5) A pacifier/dummy may help. I understand a lot of people are against dummies and I know all sleep schools are, and often that is the first thing they will do is get rid of the dummy. For some parents, it’s a pain in the neck, the baby drops the dummy, and the parent has to continually go back and forth and pop the dummy back in the child’s mouth for the baby to re-settle. That is when the dummy is a big problem, and you wished you never started with it in the first place. For others, it can be a bit of a life saver, because many babies will soothe themselves by sucking. Personally, I found the dummy to help both of my girls. With Sophie, I used to find it help her settle and often found it out of her mouth by the time she woke up, and she was my good sleeper. Georgia was not the best sleeper, but also found the dummy to soothe her. Other babies may suck on their fists to soothe them, and if they do that, that would be preferable as they can always find their fist and as a parent you don’t need to worry about how am I ever going to get rid of the dummy.
6) Rock/ cuddle/sway, sometimes all your baby is crying out for is your closeness, to be held and to know mummy/daddy is around and just needing to be comforted.
7) Making them comfortable with either a swing/ bath/ massage, check the environment, try make the environment as relaxing to your baby by singing to them, read them a story, just hearing your voice comforts your baby. Also background noise is fine but if there is a lot of disturbing noise, it may be quite distressing for the baby.
8) Is my baby tired? What are tired signs? Pulling at ears, jerky arm and leg movements, yawning, arching backwards, redness appearing around the eyebrows and even hiccups. It’s very important to realise that newborns really can not be kept up for long at all, in fact from birth to at least 3 months they say once they wake up, they will be showing tired signs within an hour and should be put back to sleep no later than one and a half hours after they woke up. I remember both of my girl could not stay awake for longer than one hour and 15 minutes at the age of two months. It really doesn’t leave much time to change there nappy, feed, burp them, a little play and back to sleep again. It’s important to do it in that order, because the nappy change helps wake the baby up, and you should try and feed them within 15 minutes of waking because otherwise they will start showing tired signs and not have the best feed and most likely fall asleep whilst feeding. Also don’t allow friends or grandparents say, ‘they don’t need to go back to sleep, they just woke up, look how nice they are playing’ because remember, they are not the ones who are going to pay for it once they leave, you are! An overtired baby is not fun, and it takes them a lot longer to re-settle if they get are overtired.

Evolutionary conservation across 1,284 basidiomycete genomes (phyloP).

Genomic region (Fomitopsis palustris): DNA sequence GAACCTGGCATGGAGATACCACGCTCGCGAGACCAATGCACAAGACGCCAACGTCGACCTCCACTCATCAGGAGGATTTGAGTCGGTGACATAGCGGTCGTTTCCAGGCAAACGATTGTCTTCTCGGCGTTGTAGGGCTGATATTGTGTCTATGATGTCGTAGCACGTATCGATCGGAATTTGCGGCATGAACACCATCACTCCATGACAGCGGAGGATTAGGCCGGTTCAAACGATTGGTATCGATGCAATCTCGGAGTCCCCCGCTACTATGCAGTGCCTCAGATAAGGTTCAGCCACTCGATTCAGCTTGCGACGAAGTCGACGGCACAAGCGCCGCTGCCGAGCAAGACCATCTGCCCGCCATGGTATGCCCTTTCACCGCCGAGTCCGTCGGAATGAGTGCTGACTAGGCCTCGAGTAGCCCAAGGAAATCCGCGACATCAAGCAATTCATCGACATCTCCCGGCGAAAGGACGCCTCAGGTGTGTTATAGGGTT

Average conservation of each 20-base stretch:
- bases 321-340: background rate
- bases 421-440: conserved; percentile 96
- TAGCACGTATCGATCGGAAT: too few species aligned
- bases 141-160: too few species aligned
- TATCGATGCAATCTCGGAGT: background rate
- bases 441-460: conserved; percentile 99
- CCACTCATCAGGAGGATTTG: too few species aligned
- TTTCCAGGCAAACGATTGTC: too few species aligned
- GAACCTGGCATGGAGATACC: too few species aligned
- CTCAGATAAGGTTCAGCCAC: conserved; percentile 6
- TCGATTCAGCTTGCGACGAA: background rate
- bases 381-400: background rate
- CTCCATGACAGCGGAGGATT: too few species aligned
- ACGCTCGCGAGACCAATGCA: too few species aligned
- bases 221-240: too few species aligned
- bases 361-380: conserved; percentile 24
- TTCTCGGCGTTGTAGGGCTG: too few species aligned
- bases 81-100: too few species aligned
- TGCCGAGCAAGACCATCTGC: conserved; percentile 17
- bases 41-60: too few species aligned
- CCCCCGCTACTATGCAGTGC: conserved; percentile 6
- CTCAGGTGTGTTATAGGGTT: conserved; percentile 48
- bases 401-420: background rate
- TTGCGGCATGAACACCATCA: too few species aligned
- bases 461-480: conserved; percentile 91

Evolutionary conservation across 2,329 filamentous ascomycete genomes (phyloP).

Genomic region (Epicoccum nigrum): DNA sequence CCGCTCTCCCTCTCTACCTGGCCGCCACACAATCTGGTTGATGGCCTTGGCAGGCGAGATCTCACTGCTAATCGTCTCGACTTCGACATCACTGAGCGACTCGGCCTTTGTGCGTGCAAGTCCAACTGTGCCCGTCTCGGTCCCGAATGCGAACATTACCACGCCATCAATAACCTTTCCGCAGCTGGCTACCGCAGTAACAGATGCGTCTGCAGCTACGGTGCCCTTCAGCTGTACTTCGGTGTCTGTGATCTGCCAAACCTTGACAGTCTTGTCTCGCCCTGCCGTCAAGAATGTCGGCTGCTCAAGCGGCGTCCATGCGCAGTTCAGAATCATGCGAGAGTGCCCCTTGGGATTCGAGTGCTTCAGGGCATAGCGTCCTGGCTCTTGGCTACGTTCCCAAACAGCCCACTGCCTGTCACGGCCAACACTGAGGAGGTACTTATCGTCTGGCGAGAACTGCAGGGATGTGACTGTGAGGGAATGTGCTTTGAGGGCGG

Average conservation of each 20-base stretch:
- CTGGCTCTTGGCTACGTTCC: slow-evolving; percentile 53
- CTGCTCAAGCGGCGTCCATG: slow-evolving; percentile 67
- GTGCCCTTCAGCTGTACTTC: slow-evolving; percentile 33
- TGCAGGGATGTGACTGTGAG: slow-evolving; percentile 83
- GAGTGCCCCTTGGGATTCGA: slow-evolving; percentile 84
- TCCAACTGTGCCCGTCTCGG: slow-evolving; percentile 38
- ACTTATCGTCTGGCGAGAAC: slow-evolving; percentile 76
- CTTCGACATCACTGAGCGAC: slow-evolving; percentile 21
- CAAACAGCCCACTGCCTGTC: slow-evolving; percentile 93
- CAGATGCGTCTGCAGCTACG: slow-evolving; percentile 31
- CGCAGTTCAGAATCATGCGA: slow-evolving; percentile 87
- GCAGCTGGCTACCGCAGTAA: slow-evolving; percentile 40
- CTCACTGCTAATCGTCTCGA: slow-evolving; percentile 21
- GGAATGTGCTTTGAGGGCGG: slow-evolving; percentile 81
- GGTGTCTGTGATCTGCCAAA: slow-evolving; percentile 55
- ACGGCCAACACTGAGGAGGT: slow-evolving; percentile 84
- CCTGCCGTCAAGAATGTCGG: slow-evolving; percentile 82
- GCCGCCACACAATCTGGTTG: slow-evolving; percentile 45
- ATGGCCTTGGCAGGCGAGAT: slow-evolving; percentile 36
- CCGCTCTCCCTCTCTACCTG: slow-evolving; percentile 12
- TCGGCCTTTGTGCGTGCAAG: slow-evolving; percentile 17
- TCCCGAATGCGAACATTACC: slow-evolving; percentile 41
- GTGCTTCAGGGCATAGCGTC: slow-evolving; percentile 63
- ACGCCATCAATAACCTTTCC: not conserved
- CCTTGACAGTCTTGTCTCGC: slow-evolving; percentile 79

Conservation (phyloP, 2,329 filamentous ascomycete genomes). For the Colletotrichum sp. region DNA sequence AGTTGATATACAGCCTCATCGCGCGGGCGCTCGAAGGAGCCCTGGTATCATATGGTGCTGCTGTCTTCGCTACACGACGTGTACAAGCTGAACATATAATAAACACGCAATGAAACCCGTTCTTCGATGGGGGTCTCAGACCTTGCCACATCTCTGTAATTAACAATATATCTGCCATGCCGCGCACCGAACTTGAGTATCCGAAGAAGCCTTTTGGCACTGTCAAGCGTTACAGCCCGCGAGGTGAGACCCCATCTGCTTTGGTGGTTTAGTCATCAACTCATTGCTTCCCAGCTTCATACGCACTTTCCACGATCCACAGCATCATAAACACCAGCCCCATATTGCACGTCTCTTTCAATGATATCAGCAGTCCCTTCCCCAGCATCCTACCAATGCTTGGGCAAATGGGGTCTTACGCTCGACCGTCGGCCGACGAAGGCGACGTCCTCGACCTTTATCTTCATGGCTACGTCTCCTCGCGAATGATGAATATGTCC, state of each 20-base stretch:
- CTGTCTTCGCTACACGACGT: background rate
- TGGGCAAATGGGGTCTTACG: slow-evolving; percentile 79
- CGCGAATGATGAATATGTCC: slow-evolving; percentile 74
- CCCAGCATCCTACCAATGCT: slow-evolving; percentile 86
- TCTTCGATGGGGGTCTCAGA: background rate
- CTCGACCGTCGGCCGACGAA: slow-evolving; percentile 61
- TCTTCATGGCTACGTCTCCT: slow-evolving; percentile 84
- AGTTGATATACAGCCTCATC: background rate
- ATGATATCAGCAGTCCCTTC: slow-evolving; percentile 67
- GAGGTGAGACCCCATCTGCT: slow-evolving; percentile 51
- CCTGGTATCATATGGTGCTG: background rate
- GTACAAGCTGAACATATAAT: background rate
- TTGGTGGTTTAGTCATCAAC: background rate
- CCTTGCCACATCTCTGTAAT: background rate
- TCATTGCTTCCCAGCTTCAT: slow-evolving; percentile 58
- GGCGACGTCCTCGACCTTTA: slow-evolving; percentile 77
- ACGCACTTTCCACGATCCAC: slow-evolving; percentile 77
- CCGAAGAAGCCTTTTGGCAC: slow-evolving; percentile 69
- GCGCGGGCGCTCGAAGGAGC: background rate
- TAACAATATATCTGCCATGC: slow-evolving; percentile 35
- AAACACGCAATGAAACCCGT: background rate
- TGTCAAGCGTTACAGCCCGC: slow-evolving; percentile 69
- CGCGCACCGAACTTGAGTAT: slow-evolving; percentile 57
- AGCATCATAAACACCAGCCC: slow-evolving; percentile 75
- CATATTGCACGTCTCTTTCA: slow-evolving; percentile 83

9) Mother’s diet– If you are breast feeding you may find that certain foods you eat cause symptoms of colic in the baby, and you may need to avoid certain foods that you notice after breastfeeding cause your baby to become ‘colicky.’ Some studies have found that particular foods eaten by the mother including cabbage, cauliflower, broccoli, chocolate, onions and cow’s milk can cause an attack of colic in the breastfed infant. Also caffeine and nicotine in breast milk have been linked to infant irritability, since the baby’s body isn’t able to efficiently get rid of these substances. They say that one coffee a day is fine, but I use to drink one de-caf coffee a day, also because of the fact that coffee is quite dehydrating.
Is there anything I can give my baby for colic?
The answer to that question is yes there are few medicines available but as a pharmacist I need to mention that the medical literature says that in regards to colic there is no evidence that medicines help. If anything it can sometimes mask a problem and should only be given for a short period of time. I agree with this statement in that giving medicine for colic can mask a problem so before medicating, definitely get checked by a doctor to rule out a medical problem ie reflux, infection, lactose intolerance, hernia etc. Once your doctor has said it is colic, try the above non-medicated recommendations first, but certainly the over the counter remedies are safe and I have heard from many parents that they believe the colic medication did make a big difference.
Infants friend can be given from birth, it contains no scheduled drugs, and is basically a mixture of healthy aromatic and carminative oils ie Cassia – which is Cinnamon, Aniseed, and Dill. These oils contain aromatic and carminative properties which help relieve wind and flatulence. It also contains antacids ie Magnesium Carbonate and Ammonium Bicarbonate which neutralise any excess acid.
Infacol can be given from one month and work by helping the small trapped gas bubbles join into bigger bubbles, which your baby can easily bring up as wind – helping to relieve their pain and discomfort.
Gripe Water can be given from birth and also contains herbal ingredients of which the base ingredient Dill Oil which help relax the digestive tract and also prevent formation of intestinal gas bubbles.
Brauer makes Baby & Child Colic liquid which can be used from birth and includes ingredients such as Chamomile and Magnesium Phosphate which are traditionally used in homeopathic medicine to provide temporary relief from the pain, irritability and bloated tummy caused by colic.
Hyland’s Baby colic relief also make a homeopathic colic remedy which work to calm the babies digestive system. The Hyland’s baby colic relief are tiny tablets that once they hit the tongue, dissolve immediately , but if you don’t feel comfortable putting it in your child’s mouth, you can place them on a teaspoon of water and it will dissolve.
At the end of the day try to stay calm, don’t take your baby’s crying personal and don’t allow your baby’s crying to lessen your confidence as a parent. Remember colic is a normal part of your child’s development and try, easier said than done, to think we are on track and it will not last forever.
Please feel free to leave comments on this blog and if there are any questions I am more than happy to answer them. Also if you tried a remedy that worked well for your children that was or wasn’t mentioned above, let us know. I hope this information does help.